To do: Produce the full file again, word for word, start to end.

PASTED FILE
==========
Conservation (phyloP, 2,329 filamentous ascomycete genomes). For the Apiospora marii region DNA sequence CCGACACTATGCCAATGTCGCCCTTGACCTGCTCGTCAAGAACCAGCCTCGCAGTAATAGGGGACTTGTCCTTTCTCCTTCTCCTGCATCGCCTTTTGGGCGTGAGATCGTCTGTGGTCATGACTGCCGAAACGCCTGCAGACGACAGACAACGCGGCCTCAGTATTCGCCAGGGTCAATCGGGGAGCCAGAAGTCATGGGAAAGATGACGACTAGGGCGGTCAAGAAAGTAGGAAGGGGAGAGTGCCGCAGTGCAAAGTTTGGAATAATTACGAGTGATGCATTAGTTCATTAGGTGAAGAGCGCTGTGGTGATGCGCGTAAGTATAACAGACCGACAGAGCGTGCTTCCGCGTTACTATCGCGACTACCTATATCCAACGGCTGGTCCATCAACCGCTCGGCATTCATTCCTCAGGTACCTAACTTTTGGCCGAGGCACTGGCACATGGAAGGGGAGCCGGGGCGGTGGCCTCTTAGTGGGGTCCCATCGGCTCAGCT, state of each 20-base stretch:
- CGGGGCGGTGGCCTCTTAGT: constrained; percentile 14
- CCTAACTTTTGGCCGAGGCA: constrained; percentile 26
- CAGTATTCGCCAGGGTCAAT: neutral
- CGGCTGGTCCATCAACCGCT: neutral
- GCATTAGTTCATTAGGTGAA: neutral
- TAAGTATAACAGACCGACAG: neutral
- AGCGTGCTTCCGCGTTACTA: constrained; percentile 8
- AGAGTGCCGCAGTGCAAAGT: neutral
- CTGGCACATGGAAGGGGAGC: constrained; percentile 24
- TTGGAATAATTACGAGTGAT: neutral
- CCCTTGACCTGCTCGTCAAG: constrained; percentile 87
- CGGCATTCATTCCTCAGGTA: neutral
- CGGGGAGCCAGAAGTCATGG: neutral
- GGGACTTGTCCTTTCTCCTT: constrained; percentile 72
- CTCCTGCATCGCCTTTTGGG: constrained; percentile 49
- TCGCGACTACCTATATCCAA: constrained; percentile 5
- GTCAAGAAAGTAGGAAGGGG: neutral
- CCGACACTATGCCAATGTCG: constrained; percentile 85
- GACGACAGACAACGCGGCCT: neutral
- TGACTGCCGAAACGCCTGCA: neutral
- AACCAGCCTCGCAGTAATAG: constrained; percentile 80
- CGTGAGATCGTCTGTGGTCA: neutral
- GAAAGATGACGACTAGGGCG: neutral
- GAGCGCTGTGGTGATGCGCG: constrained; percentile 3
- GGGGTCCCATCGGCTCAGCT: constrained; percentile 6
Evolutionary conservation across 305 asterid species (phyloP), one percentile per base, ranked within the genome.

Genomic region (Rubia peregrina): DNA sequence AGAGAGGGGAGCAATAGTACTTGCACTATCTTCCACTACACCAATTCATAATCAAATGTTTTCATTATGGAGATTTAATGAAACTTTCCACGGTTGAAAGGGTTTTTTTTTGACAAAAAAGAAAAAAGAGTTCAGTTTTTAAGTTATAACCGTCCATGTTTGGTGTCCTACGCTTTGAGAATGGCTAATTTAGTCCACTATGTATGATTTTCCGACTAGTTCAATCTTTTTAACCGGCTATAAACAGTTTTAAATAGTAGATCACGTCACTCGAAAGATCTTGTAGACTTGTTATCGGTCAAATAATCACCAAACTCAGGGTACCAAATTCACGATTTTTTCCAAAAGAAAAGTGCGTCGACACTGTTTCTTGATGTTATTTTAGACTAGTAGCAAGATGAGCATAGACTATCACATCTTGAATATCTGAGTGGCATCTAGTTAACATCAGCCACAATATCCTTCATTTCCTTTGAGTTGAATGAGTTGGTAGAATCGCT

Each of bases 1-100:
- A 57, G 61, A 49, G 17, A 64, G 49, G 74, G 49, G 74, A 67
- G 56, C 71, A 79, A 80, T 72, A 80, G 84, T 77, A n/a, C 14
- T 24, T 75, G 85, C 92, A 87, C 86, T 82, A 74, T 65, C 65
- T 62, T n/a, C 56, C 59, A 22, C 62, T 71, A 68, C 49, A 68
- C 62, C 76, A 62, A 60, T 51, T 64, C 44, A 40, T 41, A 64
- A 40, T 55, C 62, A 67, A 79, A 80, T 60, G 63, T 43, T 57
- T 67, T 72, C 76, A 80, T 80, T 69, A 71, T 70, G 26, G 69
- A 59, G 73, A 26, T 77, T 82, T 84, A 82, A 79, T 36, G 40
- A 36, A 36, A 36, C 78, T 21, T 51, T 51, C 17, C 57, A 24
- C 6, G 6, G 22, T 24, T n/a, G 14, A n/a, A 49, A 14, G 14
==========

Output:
Conservation (phyloP, 2,329 filamentous ascomycete genomes). For the Apiospora marii region DNA sequence CCGACACTATGCCAATGTCGCCCTTGACCTGCTCGTCAAGAACCAGCCTCGCAGTAATAGGGGACTTGTCCTTTCTCCTTCTCCTGCATCGCCTTTTGGGCGTGAGATCGTCTGTGGTCATGACTGCCGAAACGCCTGCAGACGACAGACAACGCGGCCTCAGTATTCGCCAGGGTCAATCGGGGAGCCAGAAGTCATGGGAAAGATGACGACTAGGGCGGTCAAGAAAGTAGGAAGGGGAGAGTGCCGCAGTGCAAAGTTTGGAATAATTACGAGTGATGCATTAGTTCATTAGGTGAAGAGCGCTGTGGTGATGCGCGTAAGTATAACAGACCGACAGAGCGTGCTTCCGCGTTACTATCGCGACTACCTATATCCAACGGCTGGTCCATCAACCGCTCGGCATTCATTCCTCAGGTACCTAACTTTTGGCCGAGGCACTGGCACATGGAAGGGGAGCCGGGGCGGTGGCCTCTTAGTGGGGTCCCATCGGCTCAGCT, state of each 20-base stretch:
- CGGGGCGGTGGCCTCTTAGT: constrained; percentile 14
- CCTAACTTTTGGCCGAGGCA: constrained; percentile 26
- CAGTATTCGCCAGGGTCAAT: neutral
- CGGCTGGTCCATCAACCGCT: neutral
- GCATTAGTTCATTAGGTGAA: neutral
- TAAGTATAACAGACCGACAG: neutral
- AGCGTGCTTCCGCGTTACTA: constrained; percentile 8
- AGAGTGCCGCAGTGCAAAGT: neutral
- CTGGCACATGGAAGGGGAGC: constrained; percentile 24
- TTGGAATAATTACGAGTGAT: neutral
- CCCTTGACCTGCTCGTCAAG: constrained; percentile 87
- CGGCATTCATTCCTCAGGTA: neutral
- CGGGGAGCCAGAAGTCATGG: neutral
- GGGACTTGTCCTTTCTCCTT: constrained; percentile 72
- CTCCTGCATCGCCTTTTGGG: constrained; percentile 49
- TCGCGACTACCTATATCCAA: constrained; percentile 5
- GTCAAGAAAGTAGGAAGGGG: neutral
- CCGACACTATGCCAATGTCG: constrained; percentile 85
- GACGACAGACAACGCGGCCT: neutral
- TGACTGCCGAAACGCCTGCA: neutral
- AACCAGCCTCGCAGTAATAG: constrained; percentile 80
- CGTGAGATCGTCTGTGGTCA: neutral
- GAAAGATGACGACTAGGGCG: neutral
- GAGCGCTGTGGTGATGCGCG: constrained; percentile 3
- GGGGTCCCATCGGCTCAGCT: constrained; percentile 6
Evolutionary conservation across 305 asterid species (phyloP), one percentile per base, ranked within the genome.

Genomic region (Rubia peregrina): DNA sequence AGAGAGGGGAGCAATAGTACTTGCACTATCTTCCACTACACCAATTCATAATCAAATGTTTTCATTATGGAGATTTAATGAAACTTTCCACGGTTGAAAGGGTTTTTTTTTGACAAAAAAGAAAAAAGAGTTCAGTTTTTAAGTTATAACCGTCCATGTTTGGTGTCCTACGCTTTGAGAATGGCTAATTTAGTCCACTATGTATGATTTTCCGACTAGTTCAATCTTTTTAACCGGCTATAAACAGTTTTAAATAGTAGATCACGTCACTCGAAAGATCTTGTAGACTTGTTATCGGTCAAATAATCACCAAACTCAGGGTACCAAATTCACGATTTTTTCCAAAAGAAAAGTGCGTCGACACTGTTTCTTGATGTTATTTTAGACTAGTAGCAAGATGAGCATAGACTATCACATCTTGAATATCTGAGTGGCATCTAGTTAACATCAGCCACAATATCCTTCATTTCCTTTGAGTTGAATGAGTTGGTAGAATCGCT

Each of bases 1-100:
- A 57, G 61, A 49, G 17, A 64, G 49, G 74, G 49, G 74, A 67
- G 56, C 71, A 79, A 80, T 72, A 80, G 84, T 77, A n/a, C 14
- T 24, T 75, G 85, C 92, A 87, C 86, T 82, A 74, T 65, C 65
- T 62, T n/a, C 56, C 59, A 22, C 62, T 71, A 68, C 49, A 68
- C 62, C 76, A 62, A 60, T 51, T 64, C 44, A 40, T 41, A 64
- A 40, T 55, C 62, A 67, A 79, A 80, T 60, G 63, T 43, T 57
- T 67, T 72, C 76, A 80, T 80, T 69, A 71, T 70, G 26, G 69
- A 59, G 73, A 26, T 77, T 82, T 84, A 82, A 79, T 36, G 40
- A 36, A 36, A 36, C 78, T 21, T 51, T 51, C 17, C 57, A 24
- C 6, G 6, G 22, T 24, T n/a, G 14, A n/a, A 49, A 14, G 14